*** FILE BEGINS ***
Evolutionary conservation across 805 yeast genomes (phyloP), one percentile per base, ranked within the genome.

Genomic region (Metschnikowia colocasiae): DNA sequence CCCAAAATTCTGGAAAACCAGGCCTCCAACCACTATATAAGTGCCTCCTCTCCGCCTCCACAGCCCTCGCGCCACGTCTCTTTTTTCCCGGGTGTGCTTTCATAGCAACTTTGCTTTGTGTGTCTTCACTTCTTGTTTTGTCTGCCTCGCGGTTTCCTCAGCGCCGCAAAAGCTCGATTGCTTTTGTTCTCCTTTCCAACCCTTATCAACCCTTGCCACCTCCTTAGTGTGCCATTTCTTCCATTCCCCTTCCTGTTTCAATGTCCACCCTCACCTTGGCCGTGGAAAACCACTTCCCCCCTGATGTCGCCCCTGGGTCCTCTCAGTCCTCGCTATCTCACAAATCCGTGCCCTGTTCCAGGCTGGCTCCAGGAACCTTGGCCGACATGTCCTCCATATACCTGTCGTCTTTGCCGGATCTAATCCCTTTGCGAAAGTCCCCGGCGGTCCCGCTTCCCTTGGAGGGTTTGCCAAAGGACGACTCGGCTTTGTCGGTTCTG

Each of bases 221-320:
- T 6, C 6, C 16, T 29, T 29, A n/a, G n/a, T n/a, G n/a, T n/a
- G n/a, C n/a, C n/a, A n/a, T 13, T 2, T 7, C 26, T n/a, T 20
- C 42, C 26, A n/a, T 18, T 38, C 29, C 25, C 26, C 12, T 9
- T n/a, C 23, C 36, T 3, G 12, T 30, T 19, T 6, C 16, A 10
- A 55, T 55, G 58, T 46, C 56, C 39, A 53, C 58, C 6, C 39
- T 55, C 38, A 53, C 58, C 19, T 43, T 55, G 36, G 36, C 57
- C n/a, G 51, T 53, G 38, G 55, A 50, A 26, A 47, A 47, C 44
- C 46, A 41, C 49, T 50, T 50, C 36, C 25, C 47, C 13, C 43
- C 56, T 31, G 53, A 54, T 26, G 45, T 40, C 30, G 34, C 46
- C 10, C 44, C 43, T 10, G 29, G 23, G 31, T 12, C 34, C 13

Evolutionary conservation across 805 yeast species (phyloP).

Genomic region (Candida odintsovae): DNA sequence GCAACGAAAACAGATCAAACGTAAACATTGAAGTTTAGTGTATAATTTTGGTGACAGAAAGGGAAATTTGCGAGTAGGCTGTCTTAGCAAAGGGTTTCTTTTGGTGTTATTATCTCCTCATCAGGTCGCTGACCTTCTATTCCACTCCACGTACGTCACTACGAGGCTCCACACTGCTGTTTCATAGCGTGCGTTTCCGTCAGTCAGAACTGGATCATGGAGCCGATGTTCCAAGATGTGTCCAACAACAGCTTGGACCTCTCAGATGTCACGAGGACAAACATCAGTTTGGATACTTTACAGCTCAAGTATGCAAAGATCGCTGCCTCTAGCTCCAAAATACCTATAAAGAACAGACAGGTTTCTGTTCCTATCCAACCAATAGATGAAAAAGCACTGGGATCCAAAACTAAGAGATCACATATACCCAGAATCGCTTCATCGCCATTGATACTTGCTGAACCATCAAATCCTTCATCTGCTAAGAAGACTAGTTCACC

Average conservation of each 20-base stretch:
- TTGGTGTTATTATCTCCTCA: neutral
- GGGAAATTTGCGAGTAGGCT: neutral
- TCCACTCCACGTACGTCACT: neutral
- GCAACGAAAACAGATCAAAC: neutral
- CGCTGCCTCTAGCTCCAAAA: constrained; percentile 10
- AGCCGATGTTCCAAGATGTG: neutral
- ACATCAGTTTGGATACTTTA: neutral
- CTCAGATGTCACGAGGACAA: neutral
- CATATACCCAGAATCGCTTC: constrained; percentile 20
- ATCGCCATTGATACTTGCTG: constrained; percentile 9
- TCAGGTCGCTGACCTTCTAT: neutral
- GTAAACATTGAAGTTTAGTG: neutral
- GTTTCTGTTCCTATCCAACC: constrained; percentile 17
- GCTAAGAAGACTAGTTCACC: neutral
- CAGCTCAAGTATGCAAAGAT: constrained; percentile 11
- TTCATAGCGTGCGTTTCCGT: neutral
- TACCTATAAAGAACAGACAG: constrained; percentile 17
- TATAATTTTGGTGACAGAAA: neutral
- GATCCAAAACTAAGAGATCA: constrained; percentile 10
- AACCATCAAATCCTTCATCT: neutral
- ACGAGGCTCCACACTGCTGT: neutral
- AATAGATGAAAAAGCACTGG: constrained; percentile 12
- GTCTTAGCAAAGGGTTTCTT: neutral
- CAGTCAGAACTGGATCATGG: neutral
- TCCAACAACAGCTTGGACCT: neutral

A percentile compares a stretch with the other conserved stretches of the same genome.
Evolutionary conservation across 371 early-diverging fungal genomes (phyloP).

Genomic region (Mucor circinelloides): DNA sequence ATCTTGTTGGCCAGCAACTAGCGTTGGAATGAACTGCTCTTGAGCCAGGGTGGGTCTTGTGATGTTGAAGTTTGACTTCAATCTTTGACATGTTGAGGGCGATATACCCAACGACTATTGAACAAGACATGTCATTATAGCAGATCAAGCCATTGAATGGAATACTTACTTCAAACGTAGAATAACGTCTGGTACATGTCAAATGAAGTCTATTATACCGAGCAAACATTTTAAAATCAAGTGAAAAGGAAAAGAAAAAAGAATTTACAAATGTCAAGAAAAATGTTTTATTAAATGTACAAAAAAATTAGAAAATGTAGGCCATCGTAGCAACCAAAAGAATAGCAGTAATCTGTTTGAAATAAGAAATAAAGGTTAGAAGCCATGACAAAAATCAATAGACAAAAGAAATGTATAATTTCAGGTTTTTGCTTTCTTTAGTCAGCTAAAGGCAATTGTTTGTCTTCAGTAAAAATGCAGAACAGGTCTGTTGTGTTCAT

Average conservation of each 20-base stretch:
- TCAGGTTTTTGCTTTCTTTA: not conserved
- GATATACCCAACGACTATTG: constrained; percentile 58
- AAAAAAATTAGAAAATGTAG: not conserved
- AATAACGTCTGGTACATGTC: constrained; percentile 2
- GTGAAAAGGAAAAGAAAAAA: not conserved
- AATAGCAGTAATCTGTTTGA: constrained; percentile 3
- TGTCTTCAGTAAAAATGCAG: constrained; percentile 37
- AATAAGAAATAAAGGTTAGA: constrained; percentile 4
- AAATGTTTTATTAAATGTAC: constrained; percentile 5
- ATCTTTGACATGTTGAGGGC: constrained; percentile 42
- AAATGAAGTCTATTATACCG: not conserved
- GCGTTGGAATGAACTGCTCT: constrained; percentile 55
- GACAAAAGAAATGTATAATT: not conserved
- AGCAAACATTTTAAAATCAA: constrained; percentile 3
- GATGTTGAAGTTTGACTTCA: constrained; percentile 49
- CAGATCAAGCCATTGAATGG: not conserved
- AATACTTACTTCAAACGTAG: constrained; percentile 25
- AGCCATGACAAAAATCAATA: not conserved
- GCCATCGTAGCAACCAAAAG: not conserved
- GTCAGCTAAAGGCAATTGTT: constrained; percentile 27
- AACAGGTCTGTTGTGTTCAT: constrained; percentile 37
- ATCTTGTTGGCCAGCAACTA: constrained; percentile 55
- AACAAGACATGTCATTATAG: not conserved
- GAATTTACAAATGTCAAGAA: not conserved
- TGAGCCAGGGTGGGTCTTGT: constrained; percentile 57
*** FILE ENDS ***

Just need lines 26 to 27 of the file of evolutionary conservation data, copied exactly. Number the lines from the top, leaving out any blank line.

- ATCGCCATTGATACTTGCTG: constrained; percentile 9
- TCAGGTCGCTGACCTTCTAT: neutral